Vook Finalizes Pivot From Creator to Distributor/Services, ReBrands as Pronoun

Vook Finalizes Pivot From Creator to Distributor/Services, ReBrands as Pronoun Publishing Ever since it launched in 2009 Vook has been a useful weather vane for trends in digital publishing.

The startup initially launched with the idea of creating enhanced ebooks for the iPhone (this later expanded to include the iPad, Fire tablets, Android). By early 2011 that idea had proven uneconomical, so Vook pivoted to producing enhanced ebooks for clients (and distributing the sometimes voluminous files).

That idea proved unworkable by early 2012, at which point Vook pivoted to emphasizing distribution. Over the next 3 years Vook continued to build on the idea that it was a services company.

Vook bought Booklr for its real-time data and analytics service in early 2014. Vook has also built internal tools and services, and in late 2014 Vook bought the failed hybrid digital publisher Byliner and (part of) Coliloquy, a niche ebook app developer/publisher.

And now Vook is shedding the last vestiges of its past as a content creator. PW reports that Vook is rebranding itself as Pronoun:

After a year of acquisitions that included the online literary boutique Byliner and the e-book data analysis engine Booklr, e-book creator Vook has relaunched itself as Pronoun. The new company is a soup-to-nuts self-publishing platform comprising the combined technological tools of Byliner, Booklr and Vook. Declaring itself “a new model for authors,” Pronoun offers its services free of charge and gives authors a 100% royalty rate.

“Pronoun is committed to changing the publishing model by making it open, and by making it free,” said Josh Brody, Pronoun CEO. Brody said the new platform is the culmination of “a year of acquisitions and building a new team,” that will offer “a new kind of platform that empowers authors.”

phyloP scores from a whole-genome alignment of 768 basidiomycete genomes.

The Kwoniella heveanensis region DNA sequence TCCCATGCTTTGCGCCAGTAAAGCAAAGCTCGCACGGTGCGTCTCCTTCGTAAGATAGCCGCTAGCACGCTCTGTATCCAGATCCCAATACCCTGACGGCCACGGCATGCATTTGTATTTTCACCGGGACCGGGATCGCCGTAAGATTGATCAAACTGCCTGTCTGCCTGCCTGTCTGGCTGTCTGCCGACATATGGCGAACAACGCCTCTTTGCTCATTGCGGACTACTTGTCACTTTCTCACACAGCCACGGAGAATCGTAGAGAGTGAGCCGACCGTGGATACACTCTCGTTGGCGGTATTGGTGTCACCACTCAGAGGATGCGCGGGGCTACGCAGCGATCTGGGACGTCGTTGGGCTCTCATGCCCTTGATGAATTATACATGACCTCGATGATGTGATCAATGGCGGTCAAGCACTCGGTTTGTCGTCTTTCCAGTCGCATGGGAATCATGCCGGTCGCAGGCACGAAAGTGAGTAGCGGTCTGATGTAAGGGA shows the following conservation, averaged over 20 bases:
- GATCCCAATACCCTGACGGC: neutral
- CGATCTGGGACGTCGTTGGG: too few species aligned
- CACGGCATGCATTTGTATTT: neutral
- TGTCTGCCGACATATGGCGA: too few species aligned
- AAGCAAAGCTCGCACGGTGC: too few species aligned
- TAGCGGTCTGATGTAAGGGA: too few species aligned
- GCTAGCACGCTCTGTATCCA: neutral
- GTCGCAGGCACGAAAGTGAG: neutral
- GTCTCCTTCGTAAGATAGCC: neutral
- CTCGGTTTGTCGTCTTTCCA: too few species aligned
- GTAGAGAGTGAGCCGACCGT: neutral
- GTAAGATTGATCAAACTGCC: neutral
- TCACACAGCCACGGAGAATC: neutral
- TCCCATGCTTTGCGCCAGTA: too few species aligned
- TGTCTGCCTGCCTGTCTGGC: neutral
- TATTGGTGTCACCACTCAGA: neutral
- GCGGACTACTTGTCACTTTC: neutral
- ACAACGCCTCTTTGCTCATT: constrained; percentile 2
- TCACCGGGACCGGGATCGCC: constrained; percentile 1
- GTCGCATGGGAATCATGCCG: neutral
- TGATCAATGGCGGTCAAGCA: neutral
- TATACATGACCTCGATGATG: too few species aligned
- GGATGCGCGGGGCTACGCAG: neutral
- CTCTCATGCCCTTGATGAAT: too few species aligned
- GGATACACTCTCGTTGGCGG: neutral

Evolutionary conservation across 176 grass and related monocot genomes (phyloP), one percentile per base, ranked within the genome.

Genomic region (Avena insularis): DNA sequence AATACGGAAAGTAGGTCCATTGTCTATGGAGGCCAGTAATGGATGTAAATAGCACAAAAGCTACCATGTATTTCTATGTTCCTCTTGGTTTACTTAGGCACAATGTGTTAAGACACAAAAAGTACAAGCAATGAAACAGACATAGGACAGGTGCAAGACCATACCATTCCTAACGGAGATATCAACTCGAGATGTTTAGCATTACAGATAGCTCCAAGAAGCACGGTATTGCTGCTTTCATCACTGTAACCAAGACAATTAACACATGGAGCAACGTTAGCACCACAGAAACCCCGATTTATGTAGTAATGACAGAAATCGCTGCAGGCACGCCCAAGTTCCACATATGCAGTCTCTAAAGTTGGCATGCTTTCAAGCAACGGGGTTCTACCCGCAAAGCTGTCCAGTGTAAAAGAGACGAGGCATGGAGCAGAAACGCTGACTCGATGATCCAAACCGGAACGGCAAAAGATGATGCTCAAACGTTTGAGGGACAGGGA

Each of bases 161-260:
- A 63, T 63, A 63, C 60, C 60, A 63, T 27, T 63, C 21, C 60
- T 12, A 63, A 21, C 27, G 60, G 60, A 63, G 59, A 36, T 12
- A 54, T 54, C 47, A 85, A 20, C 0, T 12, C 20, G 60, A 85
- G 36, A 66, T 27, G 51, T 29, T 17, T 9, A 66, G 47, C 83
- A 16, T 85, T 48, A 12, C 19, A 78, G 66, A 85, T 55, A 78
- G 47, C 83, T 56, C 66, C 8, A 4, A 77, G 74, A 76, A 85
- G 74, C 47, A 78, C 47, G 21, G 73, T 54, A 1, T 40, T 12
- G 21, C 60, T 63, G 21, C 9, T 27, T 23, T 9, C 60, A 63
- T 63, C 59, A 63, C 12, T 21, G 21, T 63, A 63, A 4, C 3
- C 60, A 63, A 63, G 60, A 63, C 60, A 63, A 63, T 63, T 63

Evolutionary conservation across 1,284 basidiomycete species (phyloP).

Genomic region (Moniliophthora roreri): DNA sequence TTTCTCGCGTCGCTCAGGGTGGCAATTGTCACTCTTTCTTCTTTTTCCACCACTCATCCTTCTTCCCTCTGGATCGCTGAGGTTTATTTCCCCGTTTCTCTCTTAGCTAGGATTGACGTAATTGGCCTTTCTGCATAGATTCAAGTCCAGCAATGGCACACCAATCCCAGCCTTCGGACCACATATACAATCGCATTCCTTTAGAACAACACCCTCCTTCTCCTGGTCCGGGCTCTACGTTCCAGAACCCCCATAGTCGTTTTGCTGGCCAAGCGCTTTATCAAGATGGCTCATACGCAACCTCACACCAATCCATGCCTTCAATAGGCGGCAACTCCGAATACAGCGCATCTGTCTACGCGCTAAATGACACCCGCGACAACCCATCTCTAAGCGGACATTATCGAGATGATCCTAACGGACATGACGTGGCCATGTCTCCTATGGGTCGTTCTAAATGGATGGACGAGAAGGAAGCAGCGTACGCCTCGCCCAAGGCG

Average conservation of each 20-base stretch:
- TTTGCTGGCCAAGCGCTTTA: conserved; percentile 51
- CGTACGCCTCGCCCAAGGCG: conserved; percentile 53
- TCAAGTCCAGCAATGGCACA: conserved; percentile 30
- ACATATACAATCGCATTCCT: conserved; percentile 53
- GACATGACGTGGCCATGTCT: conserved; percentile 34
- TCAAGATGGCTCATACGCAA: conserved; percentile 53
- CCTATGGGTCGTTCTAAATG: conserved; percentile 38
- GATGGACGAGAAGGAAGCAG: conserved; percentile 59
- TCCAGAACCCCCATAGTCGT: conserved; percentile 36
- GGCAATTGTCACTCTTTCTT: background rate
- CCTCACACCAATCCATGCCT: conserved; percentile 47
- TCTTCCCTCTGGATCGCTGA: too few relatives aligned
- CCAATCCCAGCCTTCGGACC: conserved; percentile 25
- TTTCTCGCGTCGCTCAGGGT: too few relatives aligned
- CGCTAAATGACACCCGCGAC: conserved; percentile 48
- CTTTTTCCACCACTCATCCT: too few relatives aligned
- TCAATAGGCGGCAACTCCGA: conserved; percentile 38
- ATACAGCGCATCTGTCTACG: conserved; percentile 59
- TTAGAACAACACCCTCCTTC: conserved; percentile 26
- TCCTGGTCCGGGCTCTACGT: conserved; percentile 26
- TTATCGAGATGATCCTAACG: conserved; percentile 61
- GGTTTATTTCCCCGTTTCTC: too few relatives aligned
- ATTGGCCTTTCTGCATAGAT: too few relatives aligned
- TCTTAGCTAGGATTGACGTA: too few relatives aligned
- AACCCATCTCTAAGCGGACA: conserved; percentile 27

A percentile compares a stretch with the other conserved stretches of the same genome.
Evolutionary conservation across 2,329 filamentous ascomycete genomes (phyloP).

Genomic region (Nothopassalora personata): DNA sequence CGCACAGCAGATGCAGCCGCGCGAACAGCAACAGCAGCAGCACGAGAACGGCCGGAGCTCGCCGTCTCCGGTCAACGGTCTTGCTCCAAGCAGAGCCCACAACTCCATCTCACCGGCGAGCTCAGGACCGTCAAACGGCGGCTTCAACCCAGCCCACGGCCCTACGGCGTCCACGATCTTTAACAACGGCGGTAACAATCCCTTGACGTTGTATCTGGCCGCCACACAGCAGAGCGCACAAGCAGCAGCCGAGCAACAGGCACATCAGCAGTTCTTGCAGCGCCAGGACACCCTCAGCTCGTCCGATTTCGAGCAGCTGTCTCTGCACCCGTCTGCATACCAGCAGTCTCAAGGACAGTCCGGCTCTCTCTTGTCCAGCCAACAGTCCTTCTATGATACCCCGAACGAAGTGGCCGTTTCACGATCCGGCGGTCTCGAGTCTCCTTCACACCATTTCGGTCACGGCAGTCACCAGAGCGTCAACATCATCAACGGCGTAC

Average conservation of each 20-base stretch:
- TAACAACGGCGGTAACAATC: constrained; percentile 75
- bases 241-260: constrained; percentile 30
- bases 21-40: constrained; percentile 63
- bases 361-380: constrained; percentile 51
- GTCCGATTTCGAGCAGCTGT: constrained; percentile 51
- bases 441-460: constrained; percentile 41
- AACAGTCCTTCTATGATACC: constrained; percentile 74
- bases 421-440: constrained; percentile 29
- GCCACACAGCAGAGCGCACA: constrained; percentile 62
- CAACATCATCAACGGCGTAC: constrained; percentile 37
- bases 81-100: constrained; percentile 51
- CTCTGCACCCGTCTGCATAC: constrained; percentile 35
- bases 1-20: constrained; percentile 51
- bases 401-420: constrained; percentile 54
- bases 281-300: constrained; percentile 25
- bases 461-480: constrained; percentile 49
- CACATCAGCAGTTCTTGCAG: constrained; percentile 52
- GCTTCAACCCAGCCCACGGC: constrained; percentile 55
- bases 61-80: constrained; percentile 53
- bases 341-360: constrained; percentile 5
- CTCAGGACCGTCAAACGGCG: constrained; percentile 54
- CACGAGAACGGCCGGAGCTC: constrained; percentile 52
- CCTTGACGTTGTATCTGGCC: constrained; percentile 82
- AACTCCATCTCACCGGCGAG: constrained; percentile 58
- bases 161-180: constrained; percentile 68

Pronoun's new site and service are not yet open to the public, so it is difficult to say whether the claim of 100% royalties is real or not. But the company says that it going to subsist on revenue from its current legacy businesses in data conversion and sales tracking. It is just with the new platform that Pronoun plans to go completely free.

This suggests that Pronoun is going to be more freemium than free, but we won't know for sure until we get a look inside.

Nate Hoffelder

View posts by Nate Hoffelder
Nate Hoffelder is the founder and editor of The Digital Reader: He's here to chew bubble gum and fix broken websites, and he is all out of bubble gum. He has been blogging about indie authors since 2010 while learning new tech skills at the drop of a hat. He fixes author sites, and shares what he learns on The Digital Reader's blog. In his spare time, he fosters dogs for A Forever Home, a local rescue group.

4 Comments

  1. […] It seems I may have understated the story this afternoon about Vook changing its name to Pronoun. […]

    Reply
  2. […] Vook announced last May that it was reorganizing as Pronoun and pivoting to offer a distribution platform which was free to authors, many people […]

    Reply
  3. […] Vook rebranded and relaunched in 2015 as Pronoun, picking up new capital in the process as well as a new model: no-cost […]

    Reply
  4. […] was originally Vook, a creator of “enhanced ebooks,” according to The Digital Reader. (No, I don’t know what “enhanced ebooks” means. Cool pictures? Interaction? Probably.) In […]

    Reply

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